Consumer Corner: Barley -- A Nutritional Powerhouse!

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 Introduction | Barley an ancient grain | Recipe | Sources

Barley is a nutritional powerhouse and the second largest cereal crop grown in Alberta. That said, less than one percent of barley is used as a food ingredient.

As cereal grains go, barley is a winner when it comes to good nutrition. This centuries-old grain is packed with fiber, contains important vitamins and minerals, is low in fat, and like all plant products, cholesterol-free.

Barley is a great source of dietary fiber and contains both soluble and insoluble fiber.Soluble fiber is effective in lowering blood cholesterol and can reduce the risk of heart disease.

Barley an Ancient Grain

Barley is the second largest cereal crop grown in Alberta. It is a multi-purpose crop grown for food, malting and general purposes (feed) across the Canadian Prairies. In 2014, there were an estimated 2.8 million acres harvested and an estimated production of over 4 million tonnes. Eighty per cent of barley goes to feed, nineteen per cent to malt and one per cent is used for human consumption.

The following table compares the annual consumption per person of barley compared to other various grains over a five year average.

Food Available in Canada kilograms/person/year)
Food Available in Canada
Wheat flour
Rye flour
Oatmeal and rolled oats
Pot and pearl barley
Source: Statistics Canada Table 002-0011

One reason for the low consumption of barley could be product availability though most stores carry pot and pearl barley. Barley flour is available in some stores but it is not consistent. Community Natural Foods carries the widest selection of barley products but there are only four stores in Calgary. They carry pot barley, hulled barley, quick-cooking barley, barley flakes and barley flour. They also carry barley malt syrup, barley grass juice powder and barley flakes. Bulk Barn carries barley flour as well.

Barley contains important vitamins and minerals, is low in fat, and, cholesterol-free. It is also beneficial in slowing the absorption of sugar and potentially reducing the risk of developing Type 2 diabetes.

Here are some of the potential benefits of adding barley to your diet.
  1. Barley is naturally cholesterol-free and low in fat. (A 1/2-cup serving of cooked pearl barley, a typical grain serving, contains less than 1/2 gram of fat and only 100 calories.)
  2. Contains several vitamins and minerals including niacin, thiamine, selenium, iron, magnesium, zinc, phosphorus and copper.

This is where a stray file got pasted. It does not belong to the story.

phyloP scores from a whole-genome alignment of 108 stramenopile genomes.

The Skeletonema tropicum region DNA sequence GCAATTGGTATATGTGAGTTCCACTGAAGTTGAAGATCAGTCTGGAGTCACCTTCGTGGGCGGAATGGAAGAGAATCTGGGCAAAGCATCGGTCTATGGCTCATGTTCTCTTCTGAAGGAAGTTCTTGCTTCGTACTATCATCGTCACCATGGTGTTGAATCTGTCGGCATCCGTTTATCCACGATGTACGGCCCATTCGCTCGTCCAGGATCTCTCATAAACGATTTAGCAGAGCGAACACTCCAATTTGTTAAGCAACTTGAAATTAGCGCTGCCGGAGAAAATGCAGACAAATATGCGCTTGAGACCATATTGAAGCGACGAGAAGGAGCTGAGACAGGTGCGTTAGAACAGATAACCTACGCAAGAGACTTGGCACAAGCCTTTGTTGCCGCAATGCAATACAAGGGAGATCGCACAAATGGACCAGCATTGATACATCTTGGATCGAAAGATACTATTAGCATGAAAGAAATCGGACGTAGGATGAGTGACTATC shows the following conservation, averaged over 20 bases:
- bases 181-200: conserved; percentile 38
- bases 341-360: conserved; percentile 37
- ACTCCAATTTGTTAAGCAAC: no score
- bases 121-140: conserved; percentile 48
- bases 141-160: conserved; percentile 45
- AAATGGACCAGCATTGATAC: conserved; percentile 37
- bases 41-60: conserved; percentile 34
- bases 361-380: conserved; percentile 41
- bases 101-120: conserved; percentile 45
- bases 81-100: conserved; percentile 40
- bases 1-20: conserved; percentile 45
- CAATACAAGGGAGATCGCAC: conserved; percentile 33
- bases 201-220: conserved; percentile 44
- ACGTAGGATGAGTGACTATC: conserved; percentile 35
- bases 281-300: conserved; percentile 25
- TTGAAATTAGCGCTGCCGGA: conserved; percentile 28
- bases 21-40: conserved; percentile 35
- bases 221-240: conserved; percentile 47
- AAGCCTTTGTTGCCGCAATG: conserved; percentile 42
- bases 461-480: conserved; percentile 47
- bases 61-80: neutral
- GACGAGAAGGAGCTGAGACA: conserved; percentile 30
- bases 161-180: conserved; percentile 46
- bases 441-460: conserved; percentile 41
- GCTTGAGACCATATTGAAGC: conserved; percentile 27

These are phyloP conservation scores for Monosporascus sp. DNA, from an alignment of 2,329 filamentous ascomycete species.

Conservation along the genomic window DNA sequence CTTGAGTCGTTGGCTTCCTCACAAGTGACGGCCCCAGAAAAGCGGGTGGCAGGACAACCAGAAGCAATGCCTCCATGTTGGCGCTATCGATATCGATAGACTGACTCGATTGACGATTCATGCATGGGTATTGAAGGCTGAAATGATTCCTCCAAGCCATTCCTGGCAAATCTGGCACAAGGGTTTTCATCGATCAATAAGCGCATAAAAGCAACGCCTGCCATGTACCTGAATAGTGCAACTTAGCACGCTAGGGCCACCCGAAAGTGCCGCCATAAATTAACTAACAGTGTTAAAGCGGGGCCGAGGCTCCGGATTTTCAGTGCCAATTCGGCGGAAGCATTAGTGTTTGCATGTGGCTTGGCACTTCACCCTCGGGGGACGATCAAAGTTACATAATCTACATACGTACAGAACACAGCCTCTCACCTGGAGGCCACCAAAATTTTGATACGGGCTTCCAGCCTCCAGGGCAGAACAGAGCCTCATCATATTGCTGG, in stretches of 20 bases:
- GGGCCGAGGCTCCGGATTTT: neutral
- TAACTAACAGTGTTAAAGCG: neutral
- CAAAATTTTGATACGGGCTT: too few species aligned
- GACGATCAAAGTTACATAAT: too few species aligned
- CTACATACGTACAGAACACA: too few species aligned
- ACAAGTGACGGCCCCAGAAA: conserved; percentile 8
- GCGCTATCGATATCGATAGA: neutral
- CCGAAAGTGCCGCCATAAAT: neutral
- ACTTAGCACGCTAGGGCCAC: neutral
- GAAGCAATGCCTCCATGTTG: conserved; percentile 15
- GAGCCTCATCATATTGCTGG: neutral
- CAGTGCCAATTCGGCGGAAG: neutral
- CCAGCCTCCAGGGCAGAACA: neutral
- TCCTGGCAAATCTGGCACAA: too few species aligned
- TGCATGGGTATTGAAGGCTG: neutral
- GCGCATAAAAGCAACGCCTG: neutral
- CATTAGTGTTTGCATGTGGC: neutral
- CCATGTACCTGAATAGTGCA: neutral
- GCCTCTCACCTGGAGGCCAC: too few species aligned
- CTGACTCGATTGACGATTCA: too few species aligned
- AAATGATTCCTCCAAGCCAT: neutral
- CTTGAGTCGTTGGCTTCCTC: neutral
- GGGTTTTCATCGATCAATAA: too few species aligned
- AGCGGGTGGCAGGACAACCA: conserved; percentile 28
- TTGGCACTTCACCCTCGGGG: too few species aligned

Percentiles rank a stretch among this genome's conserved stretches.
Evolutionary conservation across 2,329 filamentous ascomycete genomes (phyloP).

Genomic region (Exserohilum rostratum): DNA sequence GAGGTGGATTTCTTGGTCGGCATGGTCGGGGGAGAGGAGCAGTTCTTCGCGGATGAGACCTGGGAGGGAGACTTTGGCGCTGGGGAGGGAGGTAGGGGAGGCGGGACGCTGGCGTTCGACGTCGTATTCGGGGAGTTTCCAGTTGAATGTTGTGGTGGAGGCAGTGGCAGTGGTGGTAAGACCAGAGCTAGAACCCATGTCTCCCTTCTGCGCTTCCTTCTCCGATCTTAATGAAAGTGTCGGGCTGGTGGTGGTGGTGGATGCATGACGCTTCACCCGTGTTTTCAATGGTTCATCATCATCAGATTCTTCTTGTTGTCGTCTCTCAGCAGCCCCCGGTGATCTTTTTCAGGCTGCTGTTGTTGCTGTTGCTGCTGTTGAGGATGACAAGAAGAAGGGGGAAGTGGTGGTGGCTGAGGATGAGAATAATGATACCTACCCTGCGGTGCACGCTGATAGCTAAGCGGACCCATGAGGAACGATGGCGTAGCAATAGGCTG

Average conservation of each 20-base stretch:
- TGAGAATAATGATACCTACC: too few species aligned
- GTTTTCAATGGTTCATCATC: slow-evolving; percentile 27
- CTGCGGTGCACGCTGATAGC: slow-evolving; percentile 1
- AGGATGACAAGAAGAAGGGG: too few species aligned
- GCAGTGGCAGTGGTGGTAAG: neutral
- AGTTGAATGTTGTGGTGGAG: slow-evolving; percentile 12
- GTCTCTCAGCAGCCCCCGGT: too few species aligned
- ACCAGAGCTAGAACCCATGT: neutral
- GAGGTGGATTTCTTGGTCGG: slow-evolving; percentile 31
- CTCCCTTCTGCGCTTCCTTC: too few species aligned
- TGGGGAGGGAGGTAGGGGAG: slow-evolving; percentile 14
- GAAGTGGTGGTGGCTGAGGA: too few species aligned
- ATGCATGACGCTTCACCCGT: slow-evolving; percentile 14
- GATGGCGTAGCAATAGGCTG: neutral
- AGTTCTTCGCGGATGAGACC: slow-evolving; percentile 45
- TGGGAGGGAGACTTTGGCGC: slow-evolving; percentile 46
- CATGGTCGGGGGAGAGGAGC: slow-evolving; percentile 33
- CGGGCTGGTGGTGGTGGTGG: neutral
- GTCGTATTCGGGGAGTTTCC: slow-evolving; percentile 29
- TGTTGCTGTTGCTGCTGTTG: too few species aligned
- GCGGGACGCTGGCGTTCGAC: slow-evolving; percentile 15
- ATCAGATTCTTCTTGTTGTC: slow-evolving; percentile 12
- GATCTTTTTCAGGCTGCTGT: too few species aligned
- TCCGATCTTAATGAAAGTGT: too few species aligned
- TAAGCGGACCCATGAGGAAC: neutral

3. Contains antioxidants.
  4. Contains phytochemicals.
  5. Barley is an excellent choice when it comes to adding both soluble and insoluble fiber to the diet. Barley compares favourably to other grains in total dietary fiber content. For example, a 1/2-cup serving of cooked pearl barley contains 3 grams of total dietary fiber. In comparison, a 1/2-cup serving of cooked long-grain brown rice contains 1.75 grams dietary fiber. The same serving of cooked white medium-grain rice contains less than 1 gram of dietary fiber.

Barley is a whole grain, comes with a cholesterol lowering health claim, grown in North America and is non-GMO. When you look at consumers' health concerns, barley can address many of them.

Consumers are looking for ways to sustain their health as they age. They are reading labels more and wanting less sodium and sugar in their foods. There is also a trend towards buying local and non-GMO foods.

Barley addresses all of these concerns. Try a change of pace and use barley instead of potatoes, pasta or rice in your recipes.


Try this recipe to get you started on the path to using barley more frequently.

Thai Barley Salad - Yields 4 to 6 servings


For the salad:
1 cup barley, rinsed*
1 cups water
1 cups low-sodium vegetable broth
2 medium carrots, peeled and shredded
2 cups sliced cabbage (or coleslaw mix)
4 green onions, thinly sliced
cup frozen shelled edamame, thawed
cup unsalted peanuts
1 mango, diced
cup cilantro, chopped

For the sauce:
cup creamy peanut butter
cup water
1 tablespoon honey
1 tablespoon soy sauce
1 tablespoon rice vinegar
1 teaspoon freshly grated ginger


Add the barley, water and broth to a medium saucepan. Bring the mixture to a boil, give it a stir, cover, then reduce the heat to medium-low / low and let simmer for about 40 to 60 minutes*. It should be tender but a little bit chewy. Drain off any excess liquid if there is any and add to a large bowl. Let cool slightly, about 10 to 15 minutes.

Add in the carrots, cabbage, green onions, edamame, peanuts, mango and cilantro. Toss to combine.

In a small bowl, whisk together all the ingredients for the sauce until well combined and mostly smooth. Pour into the bowl with the barley and toss until combined. Season with salt and pepper to taste, if needed. Serve at room
temperature or chilled.



Sarah Oliveira - Hulless Barley Potential Opportunities,
Alberta Agriculture and Forestry,
Economics and Competitiveness Division,
September 2015

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This document is maintained by Erminia Guercio.
This information published to the web on October 27, 2015.
Last Reviewed/Revised on November 6, 2017.